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Review: The Jungle Book at Riverside Theatre

Review by Abbie Gallagher

I don’t think I’m alone in saying that until now, my experiences with Rudyard Kipling’s The Jungle Book have all been viewed through the Disney lens. This started with an obligatory childhood screening of the 1967 film, the ice version for my eleventh birthday and finally the 2016 remake.

Therefore, I was very eager to attend Nautanki Theatre Company’s theatrical take on this beloved story, and upon entering the Lennox at Riverside Theatres on Friday night, the stage seemed set for an enjoyable night out. An intriguing set design of scaffolding, ramps, aerial silks, a tyre swing and a trapeze waited behind a large rope netting draped in front, evoking the sense of watching an animal display at the local zoo. The cast milling about on the equipment only incited my enthusiasm. Our key players were beautifully diverse, not only in terms of cultural backgrounds, but age and body types.

After a sponsorship message and the first three minutes being railroaded by a technical mishap, the story began (again). It genuinely pains me to say, I was left a little disappointed.

Taking place in the jungle of India, The Jungle Book tells the story of Mowgli (Neo Song), a lost/abandoned man-cub who is raised by a pack of wolves. His various encounters with the animals including Baloo the bear (Ups Tupou), Bagheera the Panther (an impressive Neel Banerjee), a pack of mischievous monkeys and more, all the while under threat from the tiger Shere Khan (Steven Menteith). Eventually, Mowgli is sent to a human village where he ostensibly belongs, but quickly finds himself lost between worlds.

The production’s shortcomings are obvious from the start, chiefly being a lack of cohesion. It was difficult to establish exactly where we were in terms of the story, and who was who among the characters. This was not helped by much of the dialogue being lost. The accents are beautiful and authentic, but diction was sorely lacking and I sometimes struggled to decipher what was being said. Additionally, in this large ensemble, some of the performances were lacklustre. It seemed at times the actors were forgetting their lines or waiting for a lighting/sound cue that never came. I’m not sure if this was due to more technical difficulty, a short rehearsal period or lack of professional experience, but whatever the cause, it was distracting.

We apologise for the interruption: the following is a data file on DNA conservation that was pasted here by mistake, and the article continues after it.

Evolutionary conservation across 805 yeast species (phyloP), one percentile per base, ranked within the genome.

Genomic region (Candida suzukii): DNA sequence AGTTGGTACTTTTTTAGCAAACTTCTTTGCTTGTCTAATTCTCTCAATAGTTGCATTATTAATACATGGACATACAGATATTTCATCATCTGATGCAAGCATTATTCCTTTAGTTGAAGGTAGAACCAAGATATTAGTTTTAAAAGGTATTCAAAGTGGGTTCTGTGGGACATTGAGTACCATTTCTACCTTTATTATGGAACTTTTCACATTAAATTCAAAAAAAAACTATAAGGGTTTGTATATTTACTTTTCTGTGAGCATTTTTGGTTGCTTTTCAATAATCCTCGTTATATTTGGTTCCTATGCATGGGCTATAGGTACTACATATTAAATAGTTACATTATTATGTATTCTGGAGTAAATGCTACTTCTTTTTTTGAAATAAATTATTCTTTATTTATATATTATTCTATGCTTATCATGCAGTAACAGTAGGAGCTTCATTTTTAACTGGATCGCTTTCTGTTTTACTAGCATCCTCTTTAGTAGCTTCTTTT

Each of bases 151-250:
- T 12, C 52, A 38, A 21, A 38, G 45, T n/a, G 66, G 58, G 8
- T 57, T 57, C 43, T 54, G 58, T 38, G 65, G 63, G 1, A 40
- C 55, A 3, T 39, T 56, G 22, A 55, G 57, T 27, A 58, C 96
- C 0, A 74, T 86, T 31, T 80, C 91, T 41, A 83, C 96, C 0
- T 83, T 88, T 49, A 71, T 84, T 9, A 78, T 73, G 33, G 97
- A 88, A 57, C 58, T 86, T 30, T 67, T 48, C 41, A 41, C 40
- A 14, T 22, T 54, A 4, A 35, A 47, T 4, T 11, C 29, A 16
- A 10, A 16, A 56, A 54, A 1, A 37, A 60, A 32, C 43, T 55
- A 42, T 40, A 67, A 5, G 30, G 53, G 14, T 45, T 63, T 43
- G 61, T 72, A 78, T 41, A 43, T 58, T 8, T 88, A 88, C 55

The overall tone was also inconsistent. Occasional audience interaction spliced intermittently with more dramatic scenes of manipulation, abandonment and true family made me wonder what the ultimate vision for the production was. Usually, the programme would provide insight, but in this case, the digital program was merely headshots and names of the cast. I would have loved to see a director’s note, some production history, more information about each cast member, but all this and more was strangely absent.

Personally, to me it seemed much of the confusion could have been avoided if the story had been told through more physical theatre, music and cultural elements being added. Dialogue is obviously needed at times, but there were tantalising hints of show-don’t-tell theatricality that frustratingly didn’t last more than ten seconds. Being a performer and recreational aerialist myself, I was very excited to see the silks and trapeze and hoped they would be integrated much more than they actually were. There were clearly some very capable performers, but the implementation of the apparatus was minimal, and left me wanting more.

All of this ultimately led to the climax feeling rushed, key themes being lost amongst the clunky dialogue, overly long or maddeningly short scenes and (at times) awkward blocking. In the end, the overarching message about belonging and ‘found’ family felt unearned and incongruent, and I don’t say this lightly.

If you’ll forgive the expression, I came away thinking this version of The Jungle Book was missing some of the bare necessities of theatre. This truly has enormous potential in the right hands. It’s such a shame that it wasn’t completely successful, and I encourage the production company to keep exploring the possibilities of live theatre. They have the pieces. They have an obvious drive and passion. They just need to deliver that little bit more to hit home.

After nearly three years of Covid restrictions, we’re craving hard-hitting theatre. Though written in 1894, The Jungle Book is loaded with fascinating commentary and archetypes that still resonate today. There is much to be explored in a modern world, and much that can be unearthed still. All we need is the creativity and vision to bring it out in the 21st century.

Image Supplied


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